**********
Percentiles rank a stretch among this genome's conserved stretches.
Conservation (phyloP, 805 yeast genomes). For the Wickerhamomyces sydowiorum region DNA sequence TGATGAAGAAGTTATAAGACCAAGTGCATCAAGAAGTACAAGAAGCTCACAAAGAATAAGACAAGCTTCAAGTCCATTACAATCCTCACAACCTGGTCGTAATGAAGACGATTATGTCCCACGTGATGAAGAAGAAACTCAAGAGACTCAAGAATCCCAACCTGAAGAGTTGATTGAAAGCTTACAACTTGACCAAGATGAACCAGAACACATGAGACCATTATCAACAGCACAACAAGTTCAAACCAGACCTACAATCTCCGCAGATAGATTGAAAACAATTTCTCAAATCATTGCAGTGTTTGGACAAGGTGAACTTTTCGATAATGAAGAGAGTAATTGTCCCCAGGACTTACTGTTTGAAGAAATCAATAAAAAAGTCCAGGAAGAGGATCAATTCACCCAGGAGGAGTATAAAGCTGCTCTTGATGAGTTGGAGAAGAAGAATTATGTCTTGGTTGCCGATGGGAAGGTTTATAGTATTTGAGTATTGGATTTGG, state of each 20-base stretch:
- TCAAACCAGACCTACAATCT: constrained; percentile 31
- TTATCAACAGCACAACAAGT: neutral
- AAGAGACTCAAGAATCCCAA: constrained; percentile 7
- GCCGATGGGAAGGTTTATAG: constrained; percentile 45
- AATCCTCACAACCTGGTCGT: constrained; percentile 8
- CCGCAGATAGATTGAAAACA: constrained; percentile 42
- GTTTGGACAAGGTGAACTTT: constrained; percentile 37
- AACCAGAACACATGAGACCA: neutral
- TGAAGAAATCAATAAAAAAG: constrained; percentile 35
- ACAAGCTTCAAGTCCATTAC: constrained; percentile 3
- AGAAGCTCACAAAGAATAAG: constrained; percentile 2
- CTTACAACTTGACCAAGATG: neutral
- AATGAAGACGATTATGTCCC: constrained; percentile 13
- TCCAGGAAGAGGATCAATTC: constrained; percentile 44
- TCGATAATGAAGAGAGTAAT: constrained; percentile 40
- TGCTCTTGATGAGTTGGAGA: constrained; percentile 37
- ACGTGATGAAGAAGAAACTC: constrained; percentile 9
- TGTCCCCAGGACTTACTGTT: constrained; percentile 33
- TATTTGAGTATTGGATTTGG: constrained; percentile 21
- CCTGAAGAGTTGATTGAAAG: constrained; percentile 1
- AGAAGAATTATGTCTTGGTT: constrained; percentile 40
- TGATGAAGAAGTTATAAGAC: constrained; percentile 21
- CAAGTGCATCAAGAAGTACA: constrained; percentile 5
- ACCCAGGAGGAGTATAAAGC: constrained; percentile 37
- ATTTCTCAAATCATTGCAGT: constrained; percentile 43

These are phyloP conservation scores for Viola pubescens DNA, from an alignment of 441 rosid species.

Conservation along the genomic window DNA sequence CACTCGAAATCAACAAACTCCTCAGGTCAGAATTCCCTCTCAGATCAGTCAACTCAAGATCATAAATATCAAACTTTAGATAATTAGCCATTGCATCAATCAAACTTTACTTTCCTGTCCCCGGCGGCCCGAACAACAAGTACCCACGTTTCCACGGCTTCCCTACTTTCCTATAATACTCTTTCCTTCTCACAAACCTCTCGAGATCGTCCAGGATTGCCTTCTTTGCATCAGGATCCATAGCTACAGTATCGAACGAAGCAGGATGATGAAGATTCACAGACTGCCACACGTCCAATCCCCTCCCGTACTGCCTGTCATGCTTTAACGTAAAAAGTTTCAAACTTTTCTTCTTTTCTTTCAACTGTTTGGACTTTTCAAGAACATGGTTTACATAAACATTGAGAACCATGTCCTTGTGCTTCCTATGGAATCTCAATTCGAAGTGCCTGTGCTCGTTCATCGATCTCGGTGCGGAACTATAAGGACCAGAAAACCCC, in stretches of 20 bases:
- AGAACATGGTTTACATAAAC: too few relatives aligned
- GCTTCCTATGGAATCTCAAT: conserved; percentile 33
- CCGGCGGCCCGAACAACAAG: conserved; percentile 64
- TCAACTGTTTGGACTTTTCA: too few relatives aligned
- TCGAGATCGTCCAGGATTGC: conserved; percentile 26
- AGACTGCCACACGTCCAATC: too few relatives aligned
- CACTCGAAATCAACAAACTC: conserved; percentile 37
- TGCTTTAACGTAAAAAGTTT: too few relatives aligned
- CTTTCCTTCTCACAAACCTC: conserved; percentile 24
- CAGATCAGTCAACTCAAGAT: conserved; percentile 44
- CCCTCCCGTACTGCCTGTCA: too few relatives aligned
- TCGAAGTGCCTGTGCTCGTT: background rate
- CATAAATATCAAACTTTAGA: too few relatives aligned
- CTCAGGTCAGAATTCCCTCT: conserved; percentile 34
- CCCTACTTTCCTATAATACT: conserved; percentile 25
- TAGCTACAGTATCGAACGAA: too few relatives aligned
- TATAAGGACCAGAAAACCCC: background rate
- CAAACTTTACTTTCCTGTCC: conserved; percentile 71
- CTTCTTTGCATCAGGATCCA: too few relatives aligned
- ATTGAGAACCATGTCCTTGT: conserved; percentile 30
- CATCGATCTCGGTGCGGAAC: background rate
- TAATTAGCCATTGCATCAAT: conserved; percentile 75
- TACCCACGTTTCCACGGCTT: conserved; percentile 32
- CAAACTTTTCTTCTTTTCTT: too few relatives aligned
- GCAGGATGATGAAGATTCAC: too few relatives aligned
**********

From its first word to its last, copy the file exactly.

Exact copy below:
Percentiles rank a stretch among this genome's conserved stretches.
Conservation (phyloP, 805 yeast genomes). For the Wickerhamomyces sydowiorum region DNA sequence TGATGAAGAAGTTATAAGACCAAGTGCATCAAGAAGTACAAGAAGCTCACAAAGAATAAGACAAGCTTCAAGTCCATTACAATCCTCACAACCTGGTCGTAATGAAGACGATTATGTCCCACGTGATGAAGAAGAAACTCAAGAGACTCAAGAATCCCAACCTGAAGAGTTGATTGAAAGCTTACAACTTGACCAAGATGAACCAGAACACATGAGACCATTATCAACAGCACAACAAGTTCAAACCAGACCTACAATCTCCGCAGATAGATTGAAAACAATTTCTCAAATCATTGCAGTGTTTGGACAAGGTGAACTTTTCGATAATGAAGAGAGTAATTGTCCCCAGGACTTACTGTTTGAAGAAATCAATAAAAAAGTCCAGGAAGAGGATCAATTCACCCAGGAGGAGTATAAAGCTGCTCTTGATGAGTTGGAGAAGAAGAATTATGTCTTGGTTGCCGATGGGAAGGTTTATAGTATTTGAGTATTGGATTTGG, state of each 20-base stretch:
- TCAAACCAGACCTACAATCT: constrained; percentile 31
- TTATCAACAGCACAACAAGT: neutral
- AAGAGACTCAAGAATCCCAA: constrained; percentile 7
- GCCGATGGGAAGGTTTATAG: constrained; percentile 45
- AATCCTCACAACCTGGTCGT: constrained; percentile 8
- CCGCAGATAGATTGAAAACA: constrained; percentile 42
- GTTTGGACAAGGTGAACTTT: constrained; percentile 37
- AACCAGAACACATGAGACCA: neutral
- TGAAGAAATCAATAAAAAAG: constrained; percentile 35
- ACAAGCTTCAAGTCCATTAC: constrained; percentile 3
- AGAAGCTCACAAAGAATAAG: constrained; percentile 2
- CTTACAACTTGACCAAGATG: neutral
- AATGAAGACGATTATGTCCC: constrained; percentile 13
- TCCAGGAAGAGGATCAATTC: constrained; percentile 44
- TCGATAATGAAGAGAGTAAT: constrained; percentile 40
- TGCTCTTGATGAGTTGGAGA: constrained; percentile 37
- ACGTGATGAAGAAGAAACTC: constrained; percentile 9
- TGTCCCCAGGACTTACTGTT: constrained; percentile 33
- TATTTGAGTATTGGATTTGG: constrained; percentile 21
- CCTGAAGAGTTGATTGAAAG: constrained; percentile 1
- AGAAGAATTATGTCTTGGTT: constrained; percentile 40
- TGATGAAGAAGTTATAAGAC: constrained; percentile 21
- CAAGTGCATCAAGAAGTACA: constrained; percentile 5
- ACCCAGGAGGAGTATAAAGC: constrained; percentile 37
- ATTTCTCAAATCATTGCAGT: constrained; percentile 43

These are phyloP conservation scores for Viola pubescens DNA, from an alignment of 441 rosid species.

Conservation along the genomic window DNA sequence CACTCGAAATCAACAAACTCCTCAGGTCAGAATTCCCTCTCAGATCAGTCAACTCAAGATCATAAATATCAAACTTTAGATAATTAGCCATTGCATCAATCAAACTTTACTTTCCTGTCCCCGGCGGCCCGAACAACAAGTACCCACGTTTCCACGGCTTCCCTACTTTCCTATAATACTCTTTCCTTCTCACAAACCTCTCGAGATCGTCCAGGATTGCCTTCTTTGCATCAGGATCCATAGCTACAGTATCGAACGAAGCAGGATGATGAAGATTCACAGACTGCCACACGTCCAATCCCCTCCCGTACTGCCTGTCATGCTTTAACGTAAAAAGTTTCAAACTTTTCTTCTTTTCTTTCAACTGTTTGGACTTTTCAAGAACATGGTTTACATAAACATTGAGAACCATGTCCTTGTGCTTCCTATGGAATCTCAATTCGAAGTGCCTGTGCTCGTTCATCGATCTCGGTGCGGAACTATAAGGACCAGAAAACCCC, in stretches of 20 bases:
- AGAACATGGTTTACATAAAC: too few relatives aligned
- GCTTCCTATGGAATCTCAAT: conserved; percentile 33
- CCGGCGGCCCGAACAACAAG: conserved; percentile 64
- TCAACTGTTTGGACTTTTCA: too few relatives aligned
- TCGAGATCGTCCAGGATTGC: conserved; percentile 26
- AGACTGCCACACGTCCAATC: too few relatives aligned
- CACTCGAAATCAACAAACTC: conserved; percentile 37
- TGCTTTAACGTAAAAAGTTT: too few relatives aligned
- CTTTCCTTCTCACAAACCTC: conserved; percentile 24
- CAGATCAGTCAACTCAAGAT: conserved; percentile 44
- CCCTCCCGTACTGCCTGTCA: too few relatives aligned
- TCGAAGTGCCTGTGCTCGTT: background rate
- CATAAATATCAAACTTTAGA: too few relatives aligned
- CTCAGGTCAGAATTCCCTCT: conserved; percentile 34
- CCCTACTTTCCTATAATACT: conserved; percentile 25
- TAGCTACAGTATCGAACGAA: too few relatives aligned
- TATAAGGACCAGAAAACCCC: background rate
- CAAACTTTACTTTCCTGTCC: conserved; percentile 71
- CTTCTTTGCATCAGGATCCA: too few relatives aligned
- ATTGAGAACCATGTCCTTGT: conserved; percentile 30
- CATCGATCTCGGTGCGGAAC: background rate
- TAATTAGCCATTGCATCAAT: conserved; percentile 75
- TACCCACGTTTCCACGGCTT: conserved; percentile 32
- CAAACTTTTCTTCTTTTCTT: too few relatives aligned
- GCAGGATGATGAAGATTCAC: too few relatives aligned